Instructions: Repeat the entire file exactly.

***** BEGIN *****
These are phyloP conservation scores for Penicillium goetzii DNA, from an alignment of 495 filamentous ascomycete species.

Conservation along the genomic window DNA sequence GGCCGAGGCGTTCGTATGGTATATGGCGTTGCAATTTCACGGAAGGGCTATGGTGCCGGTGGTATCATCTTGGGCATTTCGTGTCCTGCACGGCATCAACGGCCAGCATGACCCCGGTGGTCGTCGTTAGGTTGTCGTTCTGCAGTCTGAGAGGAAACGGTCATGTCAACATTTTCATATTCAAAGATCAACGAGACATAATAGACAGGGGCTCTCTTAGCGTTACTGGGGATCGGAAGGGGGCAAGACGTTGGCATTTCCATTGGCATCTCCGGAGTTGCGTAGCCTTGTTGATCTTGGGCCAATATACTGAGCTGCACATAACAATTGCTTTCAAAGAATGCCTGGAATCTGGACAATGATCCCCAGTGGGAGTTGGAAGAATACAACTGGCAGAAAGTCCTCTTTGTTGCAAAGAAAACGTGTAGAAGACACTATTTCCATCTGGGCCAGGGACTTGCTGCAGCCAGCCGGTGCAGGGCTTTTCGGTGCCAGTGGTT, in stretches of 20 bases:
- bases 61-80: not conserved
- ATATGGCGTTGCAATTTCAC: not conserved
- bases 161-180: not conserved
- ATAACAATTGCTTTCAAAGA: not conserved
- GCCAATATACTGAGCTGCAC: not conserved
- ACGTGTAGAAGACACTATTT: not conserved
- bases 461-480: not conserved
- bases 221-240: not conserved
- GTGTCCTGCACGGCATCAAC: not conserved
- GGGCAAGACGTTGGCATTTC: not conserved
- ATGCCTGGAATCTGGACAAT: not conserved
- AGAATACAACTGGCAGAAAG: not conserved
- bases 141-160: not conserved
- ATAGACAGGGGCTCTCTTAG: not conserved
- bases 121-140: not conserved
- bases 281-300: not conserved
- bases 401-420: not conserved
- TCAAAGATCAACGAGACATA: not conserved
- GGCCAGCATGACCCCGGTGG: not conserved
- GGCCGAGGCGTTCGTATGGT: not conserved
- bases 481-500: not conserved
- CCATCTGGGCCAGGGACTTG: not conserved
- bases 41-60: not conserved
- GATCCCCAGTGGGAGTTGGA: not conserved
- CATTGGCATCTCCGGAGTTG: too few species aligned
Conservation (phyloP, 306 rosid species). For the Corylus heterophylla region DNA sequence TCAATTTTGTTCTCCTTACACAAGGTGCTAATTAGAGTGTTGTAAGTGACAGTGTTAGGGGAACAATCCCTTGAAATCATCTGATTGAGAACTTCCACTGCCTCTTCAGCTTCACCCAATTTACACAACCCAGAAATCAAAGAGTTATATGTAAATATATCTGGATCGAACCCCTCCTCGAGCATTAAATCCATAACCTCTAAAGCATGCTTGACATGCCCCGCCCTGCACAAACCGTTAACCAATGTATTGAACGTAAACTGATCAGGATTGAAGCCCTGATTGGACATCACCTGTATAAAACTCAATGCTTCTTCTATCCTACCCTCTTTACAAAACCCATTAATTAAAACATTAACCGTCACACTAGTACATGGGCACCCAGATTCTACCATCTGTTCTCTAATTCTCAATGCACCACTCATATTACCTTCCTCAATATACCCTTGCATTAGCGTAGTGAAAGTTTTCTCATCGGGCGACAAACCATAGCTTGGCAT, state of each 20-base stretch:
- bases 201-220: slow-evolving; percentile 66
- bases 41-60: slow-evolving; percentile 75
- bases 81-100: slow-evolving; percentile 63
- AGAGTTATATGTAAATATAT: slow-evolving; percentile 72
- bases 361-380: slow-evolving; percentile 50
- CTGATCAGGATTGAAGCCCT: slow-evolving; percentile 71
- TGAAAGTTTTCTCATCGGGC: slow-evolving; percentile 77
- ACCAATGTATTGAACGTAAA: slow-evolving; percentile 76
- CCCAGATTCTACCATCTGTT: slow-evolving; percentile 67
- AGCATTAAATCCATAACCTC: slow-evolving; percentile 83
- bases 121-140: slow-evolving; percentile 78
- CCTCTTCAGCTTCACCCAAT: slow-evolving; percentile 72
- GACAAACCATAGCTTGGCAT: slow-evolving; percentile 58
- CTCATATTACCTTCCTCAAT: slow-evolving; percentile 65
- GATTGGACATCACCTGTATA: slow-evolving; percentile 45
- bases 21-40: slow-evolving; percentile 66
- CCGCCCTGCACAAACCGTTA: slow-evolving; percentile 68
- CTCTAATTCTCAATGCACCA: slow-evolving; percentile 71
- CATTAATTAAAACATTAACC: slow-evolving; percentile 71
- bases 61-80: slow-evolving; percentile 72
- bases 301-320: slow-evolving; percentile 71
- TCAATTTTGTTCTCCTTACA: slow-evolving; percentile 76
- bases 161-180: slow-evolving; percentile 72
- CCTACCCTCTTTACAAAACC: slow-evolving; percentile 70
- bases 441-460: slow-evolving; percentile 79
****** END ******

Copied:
These are phyloP conservation scores for Penicillium goetzii DNA, from an alignment of 495 filamentous ascomycete species.

Conservation along the genomic window DNA sequence GGCCGAGGCGTTCGTATGGTATATGGCGTTGCAATTTCACGGAAGGGCTATGGTGCCGGTGGTATCATCTTGGGCATTTCGTGTCCTGCACGGCATCAACGGCCAGCATGACCCCGGTGGTCGTCGTTAGGTTGTCGTTCTGCAGTCTGAGAGGAAACGGTCATGTCAACATTTTCATATTCAAAGATCAACGAGACATAATAGACAGGGGCTCTCTTAGCGTTACTGGGGATCGGAAGGGGGCAAGACGTTGGCATTTCCATTGGCATCTCCGGAGTTGCGTAGCCTTGTTGATCTTGGGCCAATATACTGAGCTGCACATAACAATTGCTTTCAAAGAATGCCTGGAATCTGGACAATGATCCCCAGTGGGAGTTGGAAGAATACAACTGGCAGAAAGTCCTCTTTGTTGCAAAGAAAACGTGTAGAAGACACTATTTCCATCTGGGCCAGGGACTTGCTGCAGCCAGCCGGTGCAGGGCTTTTCGGTGCCAGTGGTT, in stretches of 20 bases:
- bases 61-80: not conserved
- ATATGGCGTTGCAATTTCAC: not conserved
- bases 161-180: not conserved
- ATAACAATTGCTTTCAAAGA: not conserved
- GCCAATATACTGAGCTGCAC: not conserved
- ACGTGTAGAAGACACTATTT: not conserved
- bases 461-480: not conserved
- bases 221-240: not conserved
- GTGTCCTGCACGGCATCAAC: not conserved
- GGGCAAGACGTTGGCATTTC: not conserved
- ATGCCTGGAATCTGGACAAT: not conserved
- AGAATACAACTGGCAGAAAG: not conserved
- bases 141-160: not conserved
- ATAGACAGGGGCTCTCTTAG: not conserved
- bases 121-140: not conserved
- bases 281-300: not conserved
- bases 401-420: not conserved
- TCAAAGATCAACGAGACATA: not conserved
- GGCCAGCATGACCCCGGTGG: not conserved
- GGCCGAGGCGTTCGTATGGT: not conserved
- bases 481-500: not conserved
- CCATCTGGGCCAGGGACTTG: not conserved
- bases 41-60: not conserved
- GATCCCCAGTGGGAGTTGGA: not conserved
- CATTGGCATCTCCGGAGTTG: too few species aligned
Conservation (phyloP, 306 rosid species). For the Corylus heterophylla region DNA sequence TCAATTTTGTTCTCCTTACACAAGGTGCTAATTAGAGTGTTGTAAGTGACAGTGTTAGGGGAACAATCCCTTGAAATCATCTGATTGAGAACTTCCACTGCCTCTTCAGCTTCACCCAATTTACACAACCCAGAAATCAAAGAGTTATATGTAAATATATCTGGATCGAACCCCTCCTCGAGCATTAAATCCATAACCTCTAAAGCATGCTTGACATGCCCCGCCCTGCACAAACCGTTAACCAATGTATTGAACGTAAACTGATCAGGATTGAAGCCCTGATTGGACATCACCTGTATAAAACTCAATGCTTCTTCTATCCTACCCTCTTTACAAAACCCATTAATTAAAACATTAACCGTCACACTAGTACATGGGCACCCAGATTCTACCATCTGTTCTCTAATTCTCAATGCACCACTCATATTACCTTCCTCAATATACCCTTGCATTAGCGTAGTGAAAGTTTTCTCATCGGGCGACAAACCATAGCTTGGCAT, state of each 20-base stretch:
- bases 201-220: slow-evolving; percentile 66
- bases 41-60: slow-evolving; percentile 75
- bases 81-100: slow-evolving; percentile 63
- AGAGTTATATGTAAATATAT: slow-evolving; percentile 72
- bases 361-380: slow-evolving; percentile 50
- CTGATCAGGATTGAAGCCCT: slow-evolving; percentile 71
- TGAAAGTTTTCTCATCGGGC: slow-evolving; percentile 77
- ACCAATGTATTGAACGTAAA: slow-evolving; percentile 76
- CCCAGATTCTACCATCTGTT: slow-evolving; percentile 67
- AGCATTAAATCCATAACCTC: slow-evolving; percentile 83
- bases 121-140: slow-evolving; percentile 78
- CCTCTTCAGCTTCACCCAAT: slow-evolving; percentile 72
- GACAAACCATAGCTTGGCAT: slow-evolving; percentile 58
- CTCATATTACCTTCCTCAAT: slow-evolving; percentile 65
- GATTGGACATCACCTGTATA: slow-evolving; percentile 45
- bases 21-40: slow-evolving; percentile 66
- CCGCCCTGCACAAACCGTTA: slow-evolving; percentile 68
- CTCTAATTCTCAATGCACCA: slow-evolving; percentile 71
- CATTAATTAAAACATTAACC: slow-evolving; percentile 71
- bases 61-80: slow-evolving; percentile 72
- bases 301-320: slow-evolving; percentile 71
- TCAATTTTGTTCTCCTTACA: slow-evolving; percentile 76
- bases 161-180: slow-evolving; percentile 72
- CCTACCCTCTTTACAAAACC: slow-evolving; percentile 70
- bases 441-460: slow-evolving; percentile 79